- growth in email list over 6 months
- individual donors
- emails sent to decision makers on this issue
Eight years ago, Jordan Williams, who has a background in public and commercial law, noticed there were taxpayer advocacy groups in the UK, Canada, and the US, yet he saw none in New Zealand—so he co-founded one. Today, he is the Executive Director of the New Zealand Taxpayers’ Union, which has nine staff members spread across two cities.
Not long after founding the union, Williams attended the World Taxpayers Conference in Vancouver where a fellow conference attendee introduced him to NationBuilder. After looking into the platform, the NZ Taxpayers’ Union started using it as their digital infrastructure, and they’ve continued to scale their work ever since.
In 2021, this work culminated in a large campaign advocating against the government’s proposed Three Waters Reforms. The reforms would shift water management away from local councils and put it in the hands of four publicly owned water entities instead. The NZ Taxpayers’ Union is advocating against the reform because it would increase water costs and contribute to a lack of local control.
From the get-go, they leveraged a petition to help get their campaign work off the ground. After getting the petition page set up, they began strategizing how best to present it to potential supporters. At this stage, social media ads with localized, attention-grabbing messaging were a strong tactic and helped funnel new supporters to the petition page. After signing the petition, supporters would input their contact information—which the team could then use to follow up with campaign updates. The emails also included template messaging to make it easy for supporters to promote the petition themselves.
The NZ Taxpayers Union also started using CampaignNOW, a NationBuilder integration, to equip their supporters to contact local council representatives all around New Zealand pushing them to help stop the reforms.
While the petition signatures rolled in, they also put their efforts toward driving donations. Using headlines from recent news articles to create a sense of urgency, they messaged their growing email list, making a clear ask for donations that would help stop the local councils being overruled. In October 2021, one email that went out to over 144,000 people had among the best email engagement Ella Nugraha, the Enterprise Account Manager for the NZ Taxpayers' Union, had ever seen—with an open rate of over 42% and click through rate of 7.52%—ultimately resulting in donations from 2,000 individual donors.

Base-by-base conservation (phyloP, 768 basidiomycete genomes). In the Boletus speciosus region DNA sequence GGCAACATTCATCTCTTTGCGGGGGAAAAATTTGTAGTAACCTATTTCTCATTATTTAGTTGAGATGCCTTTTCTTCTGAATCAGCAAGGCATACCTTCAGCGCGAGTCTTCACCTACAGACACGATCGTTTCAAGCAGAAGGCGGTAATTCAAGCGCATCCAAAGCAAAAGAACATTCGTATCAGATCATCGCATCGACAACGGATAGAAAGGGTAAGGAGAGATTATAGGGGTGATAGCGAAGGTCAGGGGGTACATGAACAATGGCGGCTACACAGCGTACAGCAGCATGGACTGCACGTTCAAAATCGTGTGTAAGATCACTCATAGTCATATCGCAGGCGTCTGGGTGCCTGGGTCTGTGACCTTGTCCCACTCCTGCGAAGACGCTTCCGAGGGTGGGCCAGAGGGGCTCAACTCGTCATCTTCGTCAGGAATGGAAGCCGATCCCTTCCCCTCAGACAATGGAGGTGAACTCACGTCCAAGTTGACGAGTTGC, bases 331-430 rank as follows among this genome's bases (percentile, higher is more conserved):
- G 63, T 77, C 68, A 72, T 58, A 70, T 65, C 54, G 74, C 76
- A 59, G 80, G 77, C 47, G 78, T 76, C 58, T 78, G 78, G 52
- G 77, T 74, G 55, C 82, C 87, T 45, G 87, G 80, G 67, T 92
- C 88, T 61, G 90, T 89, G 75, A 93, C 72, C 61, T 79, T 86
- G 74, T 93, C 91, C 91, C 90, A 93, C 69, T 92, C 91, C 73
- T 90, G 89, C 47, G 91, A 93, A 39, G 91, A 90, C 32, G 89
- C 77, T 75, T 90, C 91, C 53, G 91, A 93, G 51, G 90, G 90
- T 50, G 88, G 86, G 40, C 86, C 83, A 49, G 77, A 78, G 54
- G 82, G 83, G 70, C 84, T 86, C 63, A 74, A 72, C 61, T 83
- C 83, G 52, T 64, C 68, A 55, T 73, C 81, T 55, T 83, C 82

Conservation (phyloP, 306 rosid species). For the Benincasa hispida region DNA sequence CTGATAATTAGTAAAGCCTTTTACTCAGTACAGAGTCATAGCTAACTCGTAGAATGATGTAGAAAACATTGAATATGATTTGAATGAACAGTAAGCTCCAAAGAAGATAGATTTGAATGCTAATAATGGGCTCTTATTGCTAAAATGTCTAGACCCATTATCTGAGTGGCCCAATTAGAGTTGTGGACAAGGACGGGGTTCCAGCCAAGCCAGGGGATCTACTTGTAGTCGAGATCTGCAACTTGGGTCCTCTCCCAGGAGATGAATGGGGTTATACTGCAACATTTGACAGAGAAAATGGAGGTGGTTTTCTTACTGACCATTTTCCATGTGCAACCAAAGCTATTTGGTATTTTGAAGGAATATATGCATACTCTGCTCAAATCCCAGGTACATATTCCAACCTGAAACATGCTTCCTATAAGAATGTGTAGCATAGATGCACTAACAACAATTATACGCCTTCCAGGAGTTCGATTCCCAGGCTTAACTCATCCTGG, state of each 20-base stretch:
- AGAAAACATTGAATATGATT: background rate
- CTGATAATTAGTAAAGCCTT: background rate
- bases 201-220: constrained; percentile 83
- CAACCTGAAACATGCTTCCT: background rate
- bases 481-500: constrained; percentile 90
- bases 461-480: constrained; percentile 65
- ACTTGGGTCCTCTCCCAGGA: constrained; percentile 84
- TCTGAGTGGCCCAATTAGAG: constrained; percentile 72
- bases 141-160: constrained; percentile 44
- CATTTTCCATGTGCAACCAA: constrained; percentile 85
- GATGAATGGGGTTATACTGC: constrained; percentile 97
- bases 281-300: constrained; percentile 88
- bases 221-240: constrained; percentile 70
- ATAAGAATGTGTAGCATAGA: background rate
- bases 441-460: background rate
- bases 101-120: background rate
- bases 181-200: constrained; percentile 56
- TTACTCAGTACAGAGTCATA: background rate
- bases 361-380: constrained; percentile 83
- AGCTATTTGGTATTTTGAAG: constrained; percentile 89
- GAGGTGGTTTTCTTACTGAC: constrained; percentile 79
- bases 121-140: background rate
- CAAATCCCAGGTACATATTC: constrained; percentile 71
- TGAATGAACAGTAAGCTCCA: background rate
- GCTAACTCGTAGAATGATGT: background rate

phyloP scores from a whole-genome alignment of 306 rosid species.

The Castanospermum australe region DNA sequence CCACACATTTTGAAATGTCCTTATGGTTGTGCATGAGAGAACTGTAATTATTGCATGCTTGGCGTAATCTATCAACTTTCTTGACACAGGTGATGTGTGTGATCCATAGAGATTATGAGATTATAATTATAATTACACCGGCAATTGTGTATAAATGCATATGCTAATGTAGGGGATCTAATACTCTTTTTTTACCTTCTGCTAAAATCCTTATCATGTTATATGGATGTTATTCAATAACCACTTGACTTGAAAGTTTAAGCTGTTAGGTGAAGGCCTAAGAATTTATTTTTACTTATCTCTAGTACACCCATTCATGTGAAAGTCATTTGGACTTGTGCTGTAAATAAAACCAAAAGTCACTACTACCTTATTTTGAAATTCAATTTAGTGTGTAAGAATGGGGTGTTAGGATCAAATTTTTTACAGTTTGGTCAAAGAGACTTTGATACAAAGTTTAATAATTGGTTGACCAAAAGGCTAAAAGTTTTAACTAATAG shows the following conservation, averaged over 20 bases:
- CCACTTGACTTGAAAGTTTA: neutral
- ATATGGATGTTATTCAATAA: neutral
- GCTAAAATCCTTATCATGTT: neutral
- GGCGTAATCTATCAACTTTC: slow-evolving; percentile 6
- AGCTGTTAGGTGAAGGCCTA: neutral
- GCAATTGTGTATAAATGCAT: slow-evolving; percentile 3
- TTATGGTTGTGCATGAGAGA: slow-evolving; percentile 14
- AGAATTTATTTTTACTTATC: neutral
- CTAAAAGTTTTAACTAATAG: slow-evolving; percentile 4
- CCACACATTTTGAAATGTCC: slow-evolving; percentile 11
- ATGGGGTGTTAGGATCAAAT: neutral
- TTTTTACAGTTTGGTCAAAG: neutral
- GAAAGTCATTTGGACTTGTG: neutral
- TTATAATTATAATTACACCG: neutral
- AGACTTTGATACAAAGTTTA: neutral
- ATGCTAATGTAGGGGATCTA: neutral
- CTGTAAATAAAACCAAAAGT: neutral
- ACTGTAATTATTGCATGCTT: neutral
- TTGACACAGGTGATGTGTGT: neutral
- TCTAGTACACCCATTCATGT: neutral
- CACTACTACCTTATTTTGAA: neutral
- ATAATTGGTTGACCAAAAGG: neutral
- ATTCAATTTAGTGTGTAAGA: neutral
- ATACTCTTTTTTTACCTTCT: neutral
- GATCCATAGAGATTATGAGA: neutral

Reflecting on their work, Williams says: “It's very difficult in the nonprofit world to measure success, especially in an environment where the other side are in government, it's very difficult to know 'are we just making noise or is this a success?’”
In this case, the numbers said everything: it was a success. The incoming donations set them up to create a television ad detailing why they were fighting the reforms. They embedded the ad on a donation page where anyone who viewed the video could easily make a donation on the same page. Once this was done, they sent a second email as a follow-up to the first one, thanking their supporters for their generosity and letting them know their contributions made the television ad possible––with a link out to the updated donation page. The second email was equally successful, bringing in an additional 1,300 individual donations.
In the meantime, their petition had climbed to 85,000 signatures as they continued to explore new ways of engaging their member base. In November, they arranged an interview with Local Government Minister, Nanaia Mahuta, for their podcast Taxpayer Talk. Once the podcast interview was set, they reached out to anyone who’d signed the petition and allowed them to submit questions they’d like to ask the Minister. The response was massive—they received around 5,000 questions from their supporter base.
Over the holidays, the union leveraged their volunteer base to set up hundreds of “Stop Three Waters” signs across the state highway network to carry the momentum they’d built around the campaign into the New Year.
Initially, the Three Waters Reforms were scheduled to be introduced at the end of 2021, but the legislation was ultimately delayed in early December, and then again in February. The next steps for the legislation are expected to pick back up toward the middle of 2022. In the meantime, the NZ Taxpayers’ Union is forging ahead in their work to advocate against the reforms with powerful digital tools in hand.